Labour can’t turn its back on its young voters any longer, and that means coming out for a People’s Vote, writes Joshua Curiel
As an 18-year-old student I think I can speak with some authority on what the young people of this country want – more than anyone in Westminster.
So, what do we want? Well, a vote on the final Brexit deal would be a good start.
A final vote where young people aged 16 and 17 can vote. Let’s make it similar to the Scottish referendum, where young people were included in a decision that would affect their lives the most. Perhaps the greatest mistake in the Brexit referendum was when David Cameron refused to allow 16-year-olds to vote. I was 16 at the time.
At the moment, our future is being decided by a group of people so out-of-touch that they don’t even realise that they are out-of-touch. Theresa May’s desperate attempts to straddle the Westminster divide are riddled with confusion. That a handful of hard-line Brexiteers can so forcefully drive government agenda is a pretty fearful state of affairs. The young of this country, meanwhile, are left in the dark. We have had, up to this point, no say in our own future.
This year, I started university. It is a time to broaden your scope of the world and embrace difference, to meet people from different parts of the country; even different parts of the world. Yet, one can’t help but wonder what the situation at Britain’s universities will be like post-Brexit. Will we have the same numbers of brilliantly skilled foreign students or not? Taking into account the way the Brexit negotiations are going, probably not.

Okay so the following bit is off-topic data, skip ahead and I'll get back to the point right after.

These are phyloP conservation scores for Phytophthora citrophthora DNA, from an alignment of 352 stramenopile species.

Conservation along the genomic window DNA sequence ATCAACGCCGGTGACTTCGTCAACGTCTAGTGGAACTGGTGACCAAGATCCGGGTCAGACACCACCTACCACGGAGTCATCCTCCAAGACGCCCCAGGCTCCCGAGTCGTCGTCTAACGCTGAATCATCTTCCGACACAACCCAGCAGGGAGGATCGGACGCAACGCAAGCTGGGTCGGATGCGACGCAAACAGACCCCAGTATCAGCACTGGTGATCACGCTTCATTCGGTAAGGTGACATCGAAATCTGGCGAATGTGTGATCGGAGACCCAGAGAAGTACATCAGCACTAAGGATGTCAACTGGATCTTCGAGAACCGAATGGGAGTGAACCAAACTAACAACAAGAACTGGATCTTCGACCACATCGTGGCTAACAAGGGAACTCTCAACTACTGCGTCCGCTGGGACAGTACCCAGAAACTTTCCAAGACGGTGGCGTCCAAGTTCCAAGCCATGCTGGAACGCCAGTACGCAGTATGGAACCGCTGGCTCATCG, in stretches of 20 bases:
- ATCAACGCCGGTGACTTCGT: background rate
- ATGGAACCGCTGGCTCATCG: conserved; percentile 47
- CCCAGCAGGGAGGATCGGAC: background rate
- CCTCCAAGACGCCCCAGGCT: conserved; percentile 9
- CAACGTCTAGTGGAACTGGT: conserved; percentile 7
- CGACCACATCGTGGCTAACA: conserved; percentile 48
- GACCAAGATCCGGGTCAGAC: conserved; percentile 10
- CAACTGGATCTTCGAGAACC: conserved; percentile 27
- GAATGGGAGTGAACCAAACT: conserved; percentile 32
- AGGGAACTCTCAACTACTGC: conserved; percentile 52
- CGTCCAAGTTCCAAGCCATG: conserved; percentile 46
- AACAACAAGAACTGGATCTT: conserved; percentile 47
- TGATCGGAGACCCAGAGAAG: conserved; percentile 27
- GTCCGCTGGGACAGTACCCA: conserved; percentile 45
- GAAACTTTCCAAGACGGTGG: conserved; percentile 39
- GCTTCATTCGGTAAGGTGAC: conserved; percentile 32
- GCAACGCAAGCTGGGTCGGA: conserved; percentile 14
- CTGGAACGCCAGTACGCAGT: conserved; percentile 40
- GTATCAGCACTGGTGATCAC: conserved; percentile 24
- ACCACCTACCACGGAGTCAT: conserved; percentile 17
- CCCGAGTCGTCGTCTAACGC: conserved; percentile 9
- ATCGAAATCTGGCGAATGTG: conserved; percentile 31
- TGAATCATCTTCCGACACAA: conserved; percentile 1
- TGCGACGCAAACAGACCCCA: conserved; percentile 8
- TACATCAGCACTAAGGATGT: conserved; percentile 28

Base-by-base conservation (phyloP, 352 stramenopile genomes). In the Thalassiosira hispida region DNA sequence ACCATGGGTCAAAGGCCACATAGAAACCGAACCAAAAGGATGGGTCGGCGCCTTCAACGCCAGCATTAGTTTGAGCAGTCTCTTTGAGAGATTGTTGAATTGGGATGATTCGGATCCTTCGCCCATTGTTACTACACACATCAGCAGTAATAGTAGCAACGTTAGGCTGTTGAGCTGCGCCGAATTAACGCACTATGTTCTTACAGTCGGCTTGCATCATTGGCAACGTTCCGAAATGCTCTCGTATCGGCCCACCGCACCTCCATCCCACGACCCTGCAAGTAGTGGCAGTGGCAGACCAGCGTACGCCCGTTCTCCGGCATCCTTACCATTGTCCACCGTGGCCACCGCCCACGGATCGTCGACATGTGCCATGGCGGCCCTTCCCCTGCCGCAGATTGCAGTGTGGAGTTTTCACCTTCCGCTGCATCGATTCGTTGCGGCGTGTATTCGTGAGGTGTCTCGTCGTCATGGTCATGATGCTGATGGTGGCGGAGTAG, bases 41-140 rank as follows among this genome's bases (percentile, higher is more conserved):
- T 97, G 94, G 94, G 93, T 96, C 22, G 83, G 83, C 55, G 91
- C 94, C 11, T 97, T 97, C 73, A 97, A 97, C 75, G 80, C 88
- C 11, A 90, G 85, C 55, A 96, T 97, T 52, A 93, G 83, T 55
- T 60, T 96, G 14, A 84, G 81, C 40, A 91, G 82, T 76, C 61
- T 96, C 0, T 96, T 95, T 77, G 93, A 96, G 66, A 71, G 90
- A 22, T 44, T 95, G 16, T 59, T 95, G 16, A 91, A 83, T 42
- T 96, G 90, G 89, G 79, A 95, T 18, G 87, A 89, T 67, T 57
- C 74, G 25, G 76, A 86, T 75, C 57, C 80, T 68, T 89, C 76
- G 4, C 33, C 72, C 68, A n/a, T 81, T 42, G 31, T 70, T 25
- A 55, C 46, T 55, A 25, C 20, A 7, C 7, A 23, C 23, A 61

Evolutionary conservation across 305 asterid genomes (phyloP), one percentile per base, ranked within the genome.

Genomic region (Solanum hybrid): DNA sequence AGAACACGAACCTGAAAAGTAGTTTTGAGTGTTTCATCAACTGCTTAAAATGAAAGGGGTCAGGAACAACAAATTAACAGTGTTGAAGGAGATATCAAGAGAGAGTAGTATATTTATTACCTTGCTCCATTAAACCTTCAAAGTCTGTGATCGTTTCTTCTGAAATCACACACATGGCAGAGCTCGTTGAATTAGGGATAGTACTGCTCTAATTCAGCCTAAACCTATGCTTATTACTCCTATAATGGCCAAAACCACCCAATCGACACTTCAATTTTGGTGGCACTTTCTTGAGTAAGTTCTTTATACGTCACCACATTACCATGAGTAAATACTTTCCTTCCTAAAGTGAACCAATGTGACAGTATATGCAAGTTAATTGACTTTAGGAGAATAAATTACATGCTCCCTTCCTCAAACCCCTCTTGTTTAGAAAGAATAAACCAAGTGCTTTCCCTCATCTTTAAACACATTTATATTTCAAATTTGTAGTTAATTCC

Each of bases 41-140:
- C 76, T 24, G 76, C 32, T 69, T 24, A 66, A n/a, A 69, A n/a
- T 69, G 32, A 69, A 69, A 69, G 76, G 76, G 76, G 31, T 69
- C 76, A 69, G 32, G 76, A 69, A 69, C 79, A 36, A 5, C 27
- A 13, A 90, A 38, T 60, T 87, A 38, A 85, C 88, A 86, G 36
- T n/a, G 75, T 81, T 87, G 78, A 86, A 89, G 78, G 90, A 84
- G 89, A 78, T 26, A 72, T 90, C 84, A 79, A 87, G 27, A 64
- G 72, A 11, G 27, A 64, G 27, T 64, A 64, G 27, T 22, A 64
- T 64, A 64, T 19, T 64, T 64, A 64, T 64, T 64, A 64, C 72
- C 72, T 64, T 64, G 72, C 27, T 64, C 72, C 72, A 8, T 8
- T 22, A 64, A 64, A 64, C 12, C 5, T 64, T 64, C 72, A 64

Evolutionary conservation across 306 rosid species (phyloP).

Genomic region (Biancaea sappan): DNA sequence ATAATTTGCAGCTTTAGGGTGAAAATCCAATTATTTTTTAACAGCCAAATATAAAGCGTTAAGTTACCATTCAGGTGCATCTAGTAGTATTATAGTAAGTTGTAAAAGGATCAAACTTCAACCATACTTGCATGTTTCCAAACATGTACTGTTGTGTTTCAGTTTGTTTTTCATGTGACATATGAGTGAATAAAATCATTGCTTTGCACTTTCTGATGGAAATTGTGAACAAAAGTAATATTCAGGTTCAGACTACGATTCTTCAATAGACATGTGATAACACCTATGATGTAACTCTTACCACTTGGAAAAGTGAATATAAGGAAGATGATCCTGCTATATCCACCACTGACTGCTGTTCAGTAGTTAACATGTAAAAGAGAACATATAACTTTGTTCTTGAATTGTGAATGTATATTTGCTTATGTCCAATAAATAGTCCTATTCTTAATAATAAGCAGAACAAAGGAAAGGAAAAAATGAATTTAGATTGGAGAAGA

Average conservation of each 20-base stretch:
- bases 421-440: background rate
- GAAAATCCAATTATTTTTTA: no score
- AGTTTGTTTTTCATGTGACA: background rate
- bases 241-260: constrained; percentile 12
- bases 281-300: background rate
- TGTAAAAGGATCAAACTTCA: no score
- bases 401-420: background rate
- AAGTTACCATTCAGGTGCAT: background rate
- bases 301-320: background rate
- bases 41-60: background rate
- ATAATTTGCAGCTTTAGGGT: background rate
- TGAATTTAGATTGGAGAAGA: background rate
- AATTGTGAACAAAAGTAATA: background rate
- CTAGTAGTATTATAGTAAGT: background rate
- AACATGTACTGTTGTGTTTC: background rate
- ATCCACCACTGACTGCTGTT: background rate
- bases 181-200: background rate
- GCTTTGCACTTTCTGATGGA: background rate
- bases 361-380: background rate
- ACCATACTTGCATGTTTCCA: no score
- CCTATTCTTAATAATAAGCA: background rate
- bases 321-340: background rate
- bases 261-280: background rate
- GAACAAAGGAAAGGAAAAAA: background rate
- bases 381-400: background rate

Our universities will be without the European Union’s financial investment and I can’t see how any chancellor will balance the budget so that this doesn’t effect standards. Without a vote on the deal, an entire generation of young people will be irreversibly impacted by Brexit. A thing that they had no say in or, if old enough to vote, didn’t want.
By not facing the fears of young people on Brexit, Theresa May and Jeremy Corbyn threaten to turn a generation against this country’s two leading parties. A couple of years ago, I saw the Labour party as being a credible opposition to the Conservatives. Now, unfortunately, it’s getting harder and harder not see Labour as complicit in this tragedy. Considering that Labour’s relative success in the 2017 general election was largely due to the support of young people, it’s surprising that they’re being so quiet on the matter.
As Brexit continues to leave people uncertain, many in my university look on in horror. It’s our future and yet our hands are tied. Labour has a moral duty to stand up and speak out in favour of a vote on the final deal. Brexit will definitely hit the working-class, minority communities and my fellow university students the hardest. Who speaks for us? Not the Tories, thats for sure, and not even Labour in its current state.
If the public rejected the final deal negotiated by May, it would be reflective of the will of the people, not some metropolitan elites.
In fact, a vote on the deal would be heralded as a truly democratic act. May’s Brexit deal must be put through the toughest test. Not just by parliament, but also by the people.
Our political apparatus must start listening to young people, whether the gatekeepers like it or not.
Joshua Curiel is a writer for Progress
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